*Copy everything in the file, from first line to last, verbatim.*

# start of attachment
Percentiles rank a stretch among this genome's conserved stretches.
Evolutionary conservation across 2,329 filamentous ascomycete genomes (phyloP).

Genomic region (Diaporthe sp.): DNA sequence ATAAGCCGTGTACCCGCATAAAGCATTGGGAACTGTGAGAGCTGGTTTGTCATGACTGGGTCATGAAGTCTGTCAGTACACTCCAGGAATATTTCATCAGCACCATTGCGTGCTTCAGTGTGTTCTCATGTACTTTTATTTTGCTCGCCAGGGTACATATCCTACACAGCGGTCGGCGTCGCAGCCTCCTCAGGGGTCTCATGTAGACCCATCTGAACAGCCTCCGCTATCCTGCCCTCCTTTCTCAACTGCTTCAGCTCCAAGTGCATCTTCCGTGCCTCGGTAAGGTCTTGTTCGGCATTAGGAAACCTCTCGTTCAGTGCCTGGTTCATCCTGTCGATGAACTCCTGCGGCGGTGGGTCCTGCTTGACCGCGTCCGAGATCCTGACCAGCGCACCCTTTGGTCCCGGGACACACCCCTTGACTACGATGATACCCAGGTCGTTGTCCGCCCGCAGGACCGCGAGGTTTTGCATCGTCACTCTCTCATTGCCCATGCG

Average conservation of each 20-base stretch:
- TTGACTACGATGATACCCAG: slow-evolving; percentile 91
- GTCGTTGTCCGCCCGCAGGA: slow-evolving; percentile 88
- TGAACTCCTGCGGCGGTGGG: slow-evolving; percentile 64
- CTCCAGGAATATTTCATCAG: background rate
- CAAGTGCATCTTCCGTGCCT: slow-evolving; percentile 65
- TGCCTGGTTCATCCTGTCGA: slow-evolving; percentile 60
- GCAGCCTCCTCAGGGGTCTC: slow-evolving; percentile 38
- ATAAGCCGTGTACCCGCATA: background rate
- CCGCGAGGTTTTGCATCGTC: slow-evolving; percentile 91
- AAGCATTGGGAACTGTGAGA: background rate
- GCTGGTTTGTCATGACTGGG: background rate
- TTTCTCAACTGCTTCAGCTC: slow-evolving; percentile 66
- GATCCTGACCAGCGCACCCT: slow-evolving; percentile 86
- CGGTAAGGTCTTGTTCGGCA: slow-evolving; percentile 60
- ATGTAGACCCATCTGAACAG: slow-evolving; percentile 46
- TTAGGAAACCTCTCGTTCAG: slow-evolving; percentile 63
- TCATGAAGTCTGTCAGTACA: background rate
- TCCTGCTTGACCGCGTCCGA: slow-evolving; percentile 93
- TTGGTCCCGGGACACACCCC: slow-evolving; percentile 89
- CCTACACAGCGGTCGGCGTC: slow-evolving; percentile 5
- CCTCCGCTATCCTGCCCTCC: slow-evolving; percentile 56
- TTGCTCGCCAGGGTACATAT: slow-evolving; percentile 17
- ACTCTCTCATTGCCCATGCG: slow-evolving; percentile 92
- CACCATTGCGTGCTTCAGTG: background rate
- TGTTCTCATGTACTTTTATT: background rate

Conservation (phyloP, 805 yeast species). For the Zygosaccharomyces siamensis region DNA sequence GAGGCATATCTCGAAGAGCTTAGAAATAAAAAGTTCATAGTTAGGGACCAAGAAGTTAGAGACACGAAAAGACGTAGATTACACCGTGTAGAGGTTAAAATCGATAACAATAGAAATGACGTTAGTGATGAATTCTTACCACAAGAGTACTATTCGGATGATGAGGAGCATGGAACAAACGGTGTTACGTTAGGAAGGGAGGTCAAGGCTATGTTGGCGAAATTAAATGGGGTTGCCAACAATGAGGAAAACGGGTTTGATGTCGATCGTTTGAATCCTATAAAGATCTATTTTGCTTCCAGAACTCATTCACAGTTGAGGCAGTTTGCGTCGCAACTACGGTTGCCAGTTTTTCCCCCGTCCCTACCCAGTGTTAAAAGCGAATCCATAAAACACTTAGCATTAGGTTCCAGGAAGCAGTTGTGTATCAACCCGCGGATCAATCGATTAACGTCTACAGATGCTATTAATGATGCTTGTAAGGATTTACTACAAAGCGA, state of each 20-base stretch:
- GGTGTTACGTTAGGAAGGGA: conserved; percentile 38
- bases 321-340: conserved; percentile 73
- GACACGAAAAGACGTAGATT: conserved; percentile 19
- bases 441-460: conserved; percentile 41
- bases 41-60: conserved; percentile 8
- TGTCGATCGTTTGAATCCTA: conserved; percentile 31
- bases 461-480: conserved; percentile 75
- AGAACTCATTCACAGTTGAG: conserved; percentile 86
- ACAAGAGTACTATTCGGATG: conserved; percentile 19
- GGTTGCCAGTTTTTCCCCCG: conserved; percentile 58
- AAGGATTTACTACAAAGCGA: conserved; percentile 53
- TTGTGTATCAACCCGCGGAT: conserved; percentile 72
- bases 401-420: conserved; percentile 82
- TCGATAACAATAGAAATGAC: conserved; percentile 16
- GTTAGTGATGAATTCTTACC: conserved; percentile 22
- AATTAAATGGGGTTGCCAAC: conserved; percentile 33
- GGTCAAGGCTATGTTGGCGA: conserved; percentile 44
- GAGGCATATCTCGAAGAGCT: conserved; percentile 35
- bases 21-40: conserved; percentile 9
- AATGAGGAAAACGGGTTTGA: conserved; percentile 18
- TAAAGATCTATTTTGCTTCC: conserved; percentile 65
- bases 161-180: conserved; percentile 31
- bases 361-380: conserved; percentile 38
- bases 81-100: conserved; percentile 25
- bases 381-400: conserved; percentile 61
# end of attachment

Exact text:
Percentiles rank a stretch among this genome's conserved stretches.
Evolutionary conservation across 2,329 filamentous ascomycete genomes (phyloP).

Genomic region (Diaporthe sp.): DNA sequence ATAAGCCGTGTACCCGCATAAAGCATTGGGAACTGTGAGAGCTGGTTTGTCATGACTGGGTCATGAAGTCTGTCAGTACACTCCAGGAATATTTCATCAGCACCATTGCGTGCTTCAGTGTGTTCTCATGTACTTTTATTTTGCTCGCCAGGGTACATATCCTACACAGCGGTCGGCGTCGCAGCCTCCTCAGGGGTCTCATGTAGACCCATCTGAACAGCCTCCGCTATCCTGCCCTCCTTTCTCAACTGCTTCAGCTCCAAGTGCATCTTCCGTGCCTCGGTAAGGTCTTGTTCGGCATTAGGAAACCTCTCGTTCAGTGCCTGGTTCATCCTGTCGATGAACTCCTGCGGCGGTGGGTCCTGCTTGACCGCGTCCGAGATCCTGACCAGCGCACCCTTTGGTCCCGGGACACACCCCTTGACTACGATGATACCCAGGTCGTTGTCCGCCCGCAGGACCGCGAGGTTTTGCATCGTCACTCTCTCATTGCCCATGCG

Average conservation of each 20-base stretch:
- TTGACTACGATGATACCCAG: slow-evolving; percentile 91
- GTCGTTGTCCGCCCGCAGGA: slow-evolving; percentile 88
- TGAACTCCTGCGGCGGTGGG: slow-evolving; percentile 64
- CTCCAGGAATATTTCATCAG: background rate
- CAAGTGCATCTTCCGTGCCT: slow-evolving; percentile 65
- TGCCTGGTTCATCCTGTCGA: slow-evolving; percentile 60
- GCAGCCTCCTCAGGGGTCTC: slow-evolving; percentile 38
- ATAAGCCGTGTACCCGCATA: background rate
- CCGCGAGGTTTTGCATCGTC: slow-evolving; percentile 91
- AAGCATTGGGAACTGTGAGA: background rate
- GCTGGTTTGTCATGACTGGG: background rate
- TTTCTCAACTGCTTCAGCTC: slow-evolving; percentile 66
- GATCCTGACCAGCGCACCCT: slow-evolving; percentile 86
- CGGTAAGGTCTTGTTCGGCA: slow-evolving; percentile 60
- ATGTAGACCCATCTGAACAG: slow-evolving; percentile 46
- TTAGGAAACCTCTCGTTCAG: slow-evolving; percentile 63
- TCATGAAGTCTGTCAGTACA: background rate
- TCCTGCTTGACCGCGTCCGA: slow-evolving; percentile 93
- TTGGTCCCGGGACACACCCC: slow-evolving; percentile 89
- CCTACACAGCGGTCGGCGTC: slow-evolving; percentile 5
- CCTCCGCTATCCTGCCCTCC: slow-evolving; percentile 56
- TTGCTCGCCAGGGTACATAT: slow-evolving; percentile 17
- ACTCTCTCATTGCCCATGCG: slow-evolving; percentile 92
- CACCATTGCGTGCTTCAGTG: background rate
- TGTTCTCATGTACTTTTATT: background rate

Conservation (phyloP, 805 yeast species). For the Zygosaccharomyces siamensis region DNA sequence GAGGCATATCTCGAAGAGCTTAGAAATAAAAAGTTCATAGTTAGGGACCAAGAAGTTAGAGACACGAAAAGACGTAGATTACACCGTGTAGAGGTTAAAATCGATAACAATAGAAATGACGTTAGTGATGAATTCTTACCACAAGAGTACTATTCGGATGATGAGGAGCATGGAACAAACGGTGTTACGTTAGGAAGGGAGGTCAAGGCTATGTTGGCGAAATTAAATGGGGTTGCCAACAATGAGGAAAACGGGTTTGATGTCGATCGTTTGAATCCTATAAAGATCTATTTTGCTTCCAGAACTCATTCACAGTTGAGGCAGTTTGCGTCGCAACTACGGTTGCCAGTTTTTCCCCCGTCCCTACCCAGTGTTAAAAGCGAATCCATAAAACACTTAGCATTAGGTTCCAGGAAGCAGTTGTGTATCAACCCGCGGATCAATCGATTAACGTCTACAGATGCTATTAATGATGCTTGTAAGGATTTACTACAAAGCGA, state of each 20-base stretch:
- GGTGTTACGTTAGGAAGGGA: conserved; percentile 38
- bases 321-340: conserved; percentile 73
- GACACGAAAAGACGTAGATT: conserved; percentile 19
- bases 441-460: conserved; percentile 41
- bases 41-60: conserved; percentile 8
- TGTCGATCGTTTGAATCCTA: conserved; percentile 31
- bases 461-480: conserved; percentile 75
- AGAACTCATTCACAGTTGAG: conserved; percentile 86
- ACAAGAGTACTATTCGGATG: conserved; percentile 19
- GGTTGCCAGTTTTTCCCCCG: conserved; percentile 58
- AAGGATTTACTACAAAGCGA: conserved; percentile 53
- TTGTGTATCAACCCGCGGAT: conserved; percentile 72
- bases 401-420: conserved; percentile 82
- TCGATAACAATAGAAATGAC: conserved; percentile 16
- GTTAGTGATGAATTCTTACC: conserved; percentile 22
- AATTAAATGGGGTTGCCAAC: conserved; percentile 33
- GGTCAAGGCTATGTTGGCGA: conserved; percentile 44
- GAGGCATATCTCGAAGAGCT: conserved; percentile 35
- bases 21-40: conserved; percentile 9
- AATGAGGAAAACGGGTTTGA: conserved; percentile 18
- TAAAGATCTATTTTGCTTCC: conserved; percentile 65
- bases 161-180: conserved; percentile 31
- bases 361-380: conserved; percentile 38
- bases 81-100: conserved; percentile 25
- bases 381-400: conserved; percentile 61